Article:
American English Coonhound

USD $1000-$1200 Price Avg.

Hunting Dogs



Breed Type



10-12 years


Breed Information

Group Hunting Dogs
Popularity/Rank 178
Origin United States
Other Names English Coonhound, Redtick Coonhound
Breed Type Purebred
Price (Avg.) USD $1000-$1200
How much does it cost to buy a American English Coonhound?
American English Coonhound are usually priced differently from breeder to breeder and from place to place. As a rough guide, you can expect to pay between $1000 to $1200 if you purchase your dog from a reputable breeder. The price will increase if the dog has a fantastic pedigree. Dogs that already have basic training maybe even more expensive. But, most American English Coonhounds can be adopted through a shelter for a lower fee.
Size Large
Weight 40 -65 pounds (18 - 30 kg)
Height 21 - 27 inches (53 - 69 cm)
Lifespan 10-12 years
Recognized by
Not recognized by the American Kennel Club. And Not recognized by FCI.
Purpose Hunting, Tracking
Date of Origin 1700's
Ancestry Bloodhound, English Foxhound, Virginia Coonhound

Appearance & Maintenance

Coat Hard
Coat Colors Black, Blue, Brown, Red, Tan, Tricolor, White
Grooming Level
Shedding Level
Eye Color Possibilities Brown
Nose Color Possibilities Black
Coat Color Possibilities Black, Brindle, Brown, Cream, Red, White
Coat Length Medium
Coat Density Normal
Coat Texture Straight
Recommended Brushes Deshedder, Nail Clipper, Slicker Brush
Brushing Frequency Weekly

Breed Characteristics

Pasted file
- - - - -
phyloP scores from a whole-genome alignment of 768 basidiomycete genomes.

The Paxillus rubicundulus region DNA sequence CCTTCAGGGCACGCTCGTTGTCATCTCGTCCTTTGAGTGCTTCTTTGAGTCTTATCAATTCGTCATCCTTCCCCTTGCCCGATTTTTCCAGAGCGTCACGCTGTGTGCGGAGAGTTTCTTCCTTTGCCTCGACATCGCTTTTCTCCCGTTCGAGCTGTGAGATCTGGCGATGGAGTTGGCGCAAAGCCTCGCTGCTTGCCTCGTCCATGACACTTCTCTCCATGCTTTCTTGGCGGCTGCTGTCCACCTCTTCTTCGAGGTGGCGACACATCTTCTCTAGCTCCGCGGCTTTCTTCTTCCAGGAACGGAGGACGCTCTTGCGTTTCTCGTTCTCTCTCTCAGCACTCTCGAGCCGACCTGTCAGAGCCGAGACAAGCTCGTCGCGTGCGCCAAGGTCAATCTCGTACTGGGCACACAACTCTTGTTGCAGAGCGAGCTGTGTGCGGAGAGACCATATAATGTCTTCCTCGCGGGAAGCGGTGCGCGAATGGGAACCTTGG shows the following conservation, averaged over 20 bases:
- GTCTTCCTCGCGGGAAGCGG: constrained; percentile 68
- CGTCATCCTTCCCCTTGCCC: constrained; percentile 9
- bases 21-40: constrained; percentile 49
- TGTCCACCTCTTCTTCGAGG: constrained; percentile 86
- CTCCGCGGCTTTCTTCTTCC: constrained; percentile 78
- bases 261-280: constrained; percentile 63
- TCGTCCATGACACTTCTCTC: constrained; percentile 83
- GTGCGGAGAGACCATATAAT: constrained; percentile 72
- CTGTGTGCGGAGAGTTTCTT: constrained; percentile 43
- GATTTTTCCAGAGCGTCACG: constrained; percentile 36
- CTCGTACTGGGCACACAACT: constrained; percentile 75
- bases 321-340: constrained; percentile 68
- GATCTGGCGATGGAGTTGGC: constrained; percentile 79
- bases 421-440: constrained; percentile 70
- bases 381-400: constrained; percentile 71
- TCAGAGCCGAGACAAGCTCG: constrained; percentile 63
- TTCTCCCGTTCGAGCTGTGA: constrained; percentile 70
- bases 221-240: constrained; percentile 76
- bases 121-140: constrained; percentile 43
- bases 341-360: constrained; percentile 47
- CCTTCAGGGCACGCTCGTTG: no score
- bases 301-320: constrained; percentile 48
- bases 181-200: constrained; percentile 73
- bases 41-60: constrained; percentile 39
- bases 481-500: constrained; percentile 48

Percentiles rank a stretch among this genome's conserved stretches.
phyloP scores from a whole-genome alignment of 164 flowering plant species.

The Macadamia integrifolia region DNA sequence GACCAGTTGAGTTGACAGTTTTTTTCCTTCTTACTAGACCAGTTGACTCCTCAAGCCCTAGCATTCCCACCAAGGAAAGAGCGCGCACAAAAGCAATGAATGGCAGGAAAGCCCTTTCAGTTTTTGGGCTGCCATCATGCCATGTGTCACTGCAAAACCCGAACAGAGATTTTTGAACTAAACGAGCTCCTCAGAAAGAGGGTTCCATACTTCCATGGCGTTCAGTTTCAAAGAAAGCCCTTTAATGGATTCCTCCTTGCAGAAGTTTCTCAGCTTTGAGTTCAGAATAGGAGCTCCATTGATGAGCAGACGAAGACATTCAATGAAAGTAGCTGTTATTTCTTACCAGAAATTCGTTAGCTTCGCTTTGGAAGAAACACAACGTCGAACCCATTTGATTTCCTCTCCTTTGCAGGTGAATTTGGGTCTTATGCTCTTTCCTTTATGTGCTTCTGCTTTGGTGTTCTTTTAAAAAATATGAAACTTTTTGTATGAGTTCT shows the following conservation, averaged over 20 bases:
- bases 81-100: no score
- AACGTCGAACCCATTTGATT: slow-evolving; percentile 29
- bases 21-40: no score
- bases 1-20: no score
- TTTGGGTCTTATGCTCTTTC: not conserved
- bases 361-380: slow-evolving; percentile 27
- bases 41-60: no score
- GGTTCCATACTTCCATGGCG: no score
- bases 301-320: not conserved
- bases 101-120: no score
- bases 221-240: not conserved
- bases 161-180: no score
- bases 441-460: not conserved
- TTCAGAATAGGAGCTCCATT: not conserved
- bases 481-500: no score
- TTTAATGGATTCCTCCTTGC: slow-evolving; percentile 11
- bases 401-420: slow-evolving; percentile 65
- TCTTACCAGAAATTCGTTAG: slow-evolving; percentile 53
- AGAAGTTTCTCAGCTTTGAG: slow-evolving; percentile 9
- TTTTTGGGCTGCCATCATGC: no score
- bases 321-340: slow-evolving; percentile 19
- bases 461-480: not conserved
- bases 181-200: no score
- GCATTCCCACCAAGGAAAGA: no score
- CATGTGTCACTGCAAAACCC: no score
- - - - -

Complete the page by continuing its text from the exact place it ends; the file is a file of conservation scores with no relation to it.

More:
Temperament Active, Energetic, Loyal, Strung
Sensitivity Level
Affection Level
Social Interaction Required
Watchdog Ability
Biting Force Low
Impulse to Wander or Roam
Prey Drive
Tolerates Being Left Alone
Fighting Dog Not really

Good & Friendly with

Apartment Life Friendly
Stranger Friendly
Cat Friendly
Dog Friendly
Office Friendly No
Senior Citizens Friendly
Pet Friendly
Friendly with First Time Owners No
Service Dog Not really
Therapy Dog Not really
Detection, Sniffer or Security Dog Yes
Search and Rescue Dog (SAR) Yes
Boat Dog Not really
Cart Pulling or Drafting Dog Not really

Health Elements

Health Issues
Health Problems Bloat, Cataracts, Ear Infections, Elbow Dysplasia, Hip Dysplasia, Progressive retinal atrophy (PRA)
Hypoallergenic No
Energy Level
Exercise Required
Sleeping Required
Weight Gain Potential
Weather & Climate Prefers average to cold weather conditions
Stinkiness Medium
Drooling tendency
Activity Level High
Rec. Walk Mileage Per Week 10 miles
Minutes of Activity Per Day 90 minutes

Food & Costing

Avg. Daily Food 3 to 5 cups of a high-quality dog food daily, divided into two meals.
Cups Per Day 3 cups
Daily Cost $2.00 - $2.25
Monthly Cost $60.00 - $67.50


Gestation Duration 60-64 days
How often can the American English Coonhound have a litter? Once a year.
Litter Size 4-6 puppies (Once a year.)


The American English Coonhound is a medium-sized breed of dog that is known for its intelligence, loyalty, and friendly nature. This breed has a long history in the United States and is still popular today. The American English Coonhound has a unique appearance that sets it apart from other breeds. It has a muscular body with long legs and an athletic build. Its coat is short and dense, usually in shades of black, tan, or red. The head is broad with large ears that hang down close to the face.